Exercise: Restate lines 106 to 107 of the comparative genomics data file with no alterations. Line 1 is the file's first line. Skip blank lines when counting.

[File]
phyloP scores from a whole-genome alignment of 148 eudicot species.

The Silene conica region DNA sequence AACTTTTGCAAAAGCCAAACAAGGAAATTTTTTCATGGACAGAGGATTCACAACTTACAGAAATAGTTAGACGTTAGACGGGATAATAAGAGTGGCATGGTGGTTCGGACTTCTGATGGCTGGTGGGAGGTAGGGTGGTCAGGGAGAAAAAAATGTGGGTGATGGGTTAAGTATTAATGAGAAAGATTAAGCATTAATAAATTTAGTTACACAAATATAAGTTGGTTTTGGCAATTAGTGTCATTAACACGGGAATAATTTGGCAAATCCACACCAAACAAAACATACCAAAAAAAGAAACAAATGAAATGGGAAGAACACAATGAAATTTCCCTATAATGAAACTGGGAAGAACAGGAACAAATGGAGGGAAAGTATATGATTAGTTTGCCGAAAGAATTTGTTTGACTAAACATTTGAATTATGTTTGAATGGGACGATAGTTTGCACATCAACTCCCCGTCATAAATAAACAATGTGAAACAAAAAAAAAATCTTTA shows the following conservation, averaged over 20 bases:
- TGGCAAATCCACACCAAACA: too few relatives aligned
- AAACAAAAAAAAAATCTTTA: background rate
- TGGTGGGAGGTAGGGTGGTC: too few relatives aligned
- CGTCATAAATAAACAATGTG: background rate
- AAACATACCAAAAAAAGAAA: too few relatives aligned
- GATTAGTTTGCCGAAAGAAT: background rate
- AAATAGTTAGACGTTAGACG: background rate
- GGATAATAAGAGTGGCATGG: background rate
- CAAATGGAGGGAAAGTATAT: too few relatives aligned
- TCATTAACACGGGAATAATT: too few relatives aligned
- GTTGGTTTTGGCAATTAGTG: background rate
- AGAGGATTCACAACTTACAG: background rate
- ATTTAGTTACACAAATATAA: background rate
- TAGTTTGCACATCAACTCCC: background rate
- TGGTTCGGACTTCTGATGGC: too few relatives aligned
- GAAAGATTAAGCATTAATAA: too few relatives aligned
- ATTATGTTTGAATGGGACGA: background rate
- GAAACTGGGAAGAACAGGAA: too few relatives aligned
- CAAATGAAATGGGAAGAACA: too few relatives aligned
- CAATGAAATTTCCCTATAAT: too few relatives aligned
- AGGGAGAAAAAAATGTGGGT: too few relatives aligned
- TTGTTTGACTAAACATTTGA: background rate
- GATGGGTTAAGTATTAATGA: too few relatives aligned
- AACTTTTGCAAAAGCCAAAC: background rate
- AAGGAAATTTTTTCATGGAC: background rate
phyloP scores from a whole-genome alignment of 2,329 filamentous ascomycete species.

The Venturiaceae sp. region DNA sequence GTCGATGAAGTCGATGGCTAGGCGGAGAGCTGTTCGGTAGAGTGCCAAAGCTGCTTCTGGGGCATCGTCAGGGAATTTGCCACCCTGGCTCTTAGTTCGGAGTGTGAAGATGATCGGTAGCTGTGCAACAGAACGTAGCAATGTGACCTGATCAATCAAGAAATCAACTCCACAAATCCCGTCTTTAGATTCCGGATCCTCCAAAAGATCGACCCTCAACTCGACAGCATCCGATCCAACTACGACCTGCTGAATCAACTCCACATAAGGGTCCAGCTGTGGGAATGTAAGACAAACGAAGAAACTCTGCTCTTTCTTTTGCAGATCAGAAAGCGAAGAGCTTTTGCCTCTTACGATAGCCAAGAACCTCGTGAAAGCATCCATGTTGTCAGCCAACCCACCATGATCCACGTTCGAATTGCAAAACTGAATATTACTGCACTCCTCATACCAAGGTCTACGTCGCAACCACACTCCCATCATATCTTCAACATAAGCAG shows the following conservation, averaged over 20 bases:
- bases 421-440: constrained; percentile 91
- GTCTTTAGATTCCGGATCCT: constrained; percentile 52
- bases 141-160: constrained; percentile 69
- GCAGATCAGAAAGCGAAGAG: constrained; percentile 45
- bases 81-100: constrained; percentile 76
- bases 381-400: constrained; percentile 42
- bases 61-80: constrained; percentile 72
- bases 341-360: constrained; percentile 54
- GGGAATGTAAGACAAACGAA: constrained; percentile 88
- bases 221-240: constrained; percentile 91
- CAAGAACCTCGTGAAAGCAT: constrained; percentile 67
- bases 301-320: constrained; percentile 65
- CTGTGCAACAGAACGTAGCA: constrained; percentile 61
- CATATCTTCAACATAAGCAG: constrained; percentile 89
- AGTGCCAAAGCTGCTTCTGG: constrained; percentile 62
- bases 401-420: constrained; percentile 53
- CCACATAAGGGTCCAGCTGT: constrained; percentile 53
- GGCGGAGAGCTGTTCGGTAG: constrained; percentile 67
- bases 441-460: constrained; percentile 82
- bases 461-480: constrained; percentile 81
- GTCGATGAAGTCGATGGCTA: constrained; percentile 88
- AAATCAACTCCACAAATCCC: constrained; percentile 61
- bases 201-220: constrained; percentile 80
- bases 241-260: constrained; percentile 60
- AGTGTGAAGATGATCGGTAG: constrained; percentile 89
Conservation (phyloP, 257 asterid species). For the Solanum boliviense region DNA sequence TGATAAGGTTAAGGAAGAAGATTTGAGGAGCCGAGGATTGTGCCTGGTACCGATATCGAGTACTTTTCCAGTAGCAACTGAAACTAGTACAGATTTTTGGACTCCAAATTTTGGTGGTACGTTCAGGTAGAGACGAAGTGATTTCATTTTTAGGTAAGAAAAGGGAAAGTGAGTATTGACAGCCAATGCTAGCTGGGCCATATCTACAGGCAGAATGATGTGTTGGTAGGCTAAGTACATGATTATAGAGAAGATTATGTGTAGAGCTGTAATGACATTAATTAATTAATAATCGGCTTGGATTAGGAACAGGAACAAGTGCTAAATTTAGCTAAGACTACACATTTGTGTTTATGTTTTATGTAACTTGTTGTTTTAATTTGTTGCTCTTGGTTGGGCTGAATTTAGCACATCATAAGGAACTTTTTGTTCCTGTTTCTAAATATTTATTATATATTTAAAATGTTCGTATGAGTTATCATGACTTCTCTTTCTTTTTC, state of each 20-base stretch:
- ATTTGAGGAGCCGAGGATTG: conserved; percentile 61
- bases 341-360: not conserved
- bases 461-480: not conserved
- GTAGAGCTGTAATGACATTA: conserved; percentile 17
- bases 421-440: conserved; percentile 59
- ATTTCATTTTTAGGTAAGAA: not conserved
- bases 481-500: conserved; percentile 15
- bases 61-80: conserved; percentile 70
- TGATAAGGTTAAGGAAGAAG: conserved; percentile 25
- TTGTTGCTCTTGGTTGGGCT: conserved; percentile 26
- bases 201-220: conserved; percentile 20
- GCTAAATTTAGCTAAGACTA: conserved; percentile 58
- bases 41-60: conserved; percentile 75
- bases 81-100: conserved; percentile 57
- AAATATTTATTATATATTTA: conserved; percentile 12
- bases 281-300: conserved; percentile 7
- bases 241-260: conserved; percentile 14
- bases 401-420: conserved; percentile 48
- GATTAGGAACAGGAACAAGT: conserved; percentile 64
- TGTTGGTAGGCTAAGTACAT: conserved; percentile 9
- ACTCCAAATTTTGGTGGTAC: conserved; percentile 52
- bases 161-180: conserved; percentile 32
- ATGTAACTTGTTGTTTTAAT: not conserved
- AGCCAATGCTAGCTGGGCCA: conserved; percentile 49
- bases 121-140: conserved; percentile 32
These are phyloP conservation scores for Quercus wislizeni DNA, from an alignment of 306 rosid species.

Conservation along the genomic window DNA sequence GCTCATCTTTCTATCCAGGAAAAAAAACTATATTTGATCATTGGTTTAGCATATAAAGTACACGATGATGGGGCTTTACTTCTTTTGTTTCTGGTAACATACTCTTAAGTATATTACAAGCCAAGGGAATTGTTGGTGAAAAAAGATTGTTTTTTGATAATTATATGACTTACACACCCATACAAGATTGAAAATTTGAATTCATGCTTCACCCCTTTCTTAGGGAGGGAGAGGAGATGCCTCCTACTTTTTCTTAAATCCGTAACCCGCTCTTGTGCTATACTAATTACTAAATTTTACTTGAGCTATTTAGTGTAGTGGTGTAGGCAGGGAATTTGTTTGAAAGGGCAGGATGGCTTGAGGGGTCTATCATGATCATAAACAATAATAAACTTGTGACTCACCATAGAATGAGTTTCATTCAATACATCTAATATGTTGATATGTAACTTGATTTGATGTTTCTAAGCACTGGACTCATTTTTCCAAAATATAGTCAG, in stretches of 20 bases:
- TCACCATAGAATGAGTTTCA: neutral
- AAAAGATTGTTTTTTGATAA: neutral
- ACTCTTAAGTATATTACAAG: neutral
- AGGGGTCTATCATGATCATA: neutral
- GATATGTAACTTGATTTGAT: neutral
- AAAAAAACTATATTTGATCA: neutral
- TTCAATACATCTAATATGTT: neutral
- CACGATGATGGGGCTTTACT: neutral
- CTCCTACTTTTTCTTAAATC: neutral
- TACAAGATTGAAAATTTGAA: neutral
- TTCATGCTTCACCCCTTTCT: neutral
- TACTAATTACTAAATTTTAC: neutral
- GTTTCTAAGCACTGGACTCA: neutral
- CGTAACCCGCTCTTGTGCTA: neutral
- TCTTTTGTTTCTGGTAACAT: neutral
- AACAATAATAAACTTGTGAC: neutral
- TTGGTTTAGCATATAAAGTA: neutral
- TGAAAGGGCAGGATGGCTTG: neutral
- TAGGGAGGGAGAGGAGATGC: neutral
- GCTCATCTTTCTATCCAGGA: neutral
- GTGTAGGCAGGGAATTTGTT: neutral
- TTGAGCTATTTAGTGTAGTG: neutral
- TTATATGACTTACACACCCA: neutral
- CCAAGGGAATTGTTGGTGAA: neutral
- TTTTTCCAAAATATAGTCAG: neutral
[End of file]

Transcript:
- CCAAGGGAATTGTTGGTGAA: neutral
- TTTTTCCAAAATATAGTCAG: neutral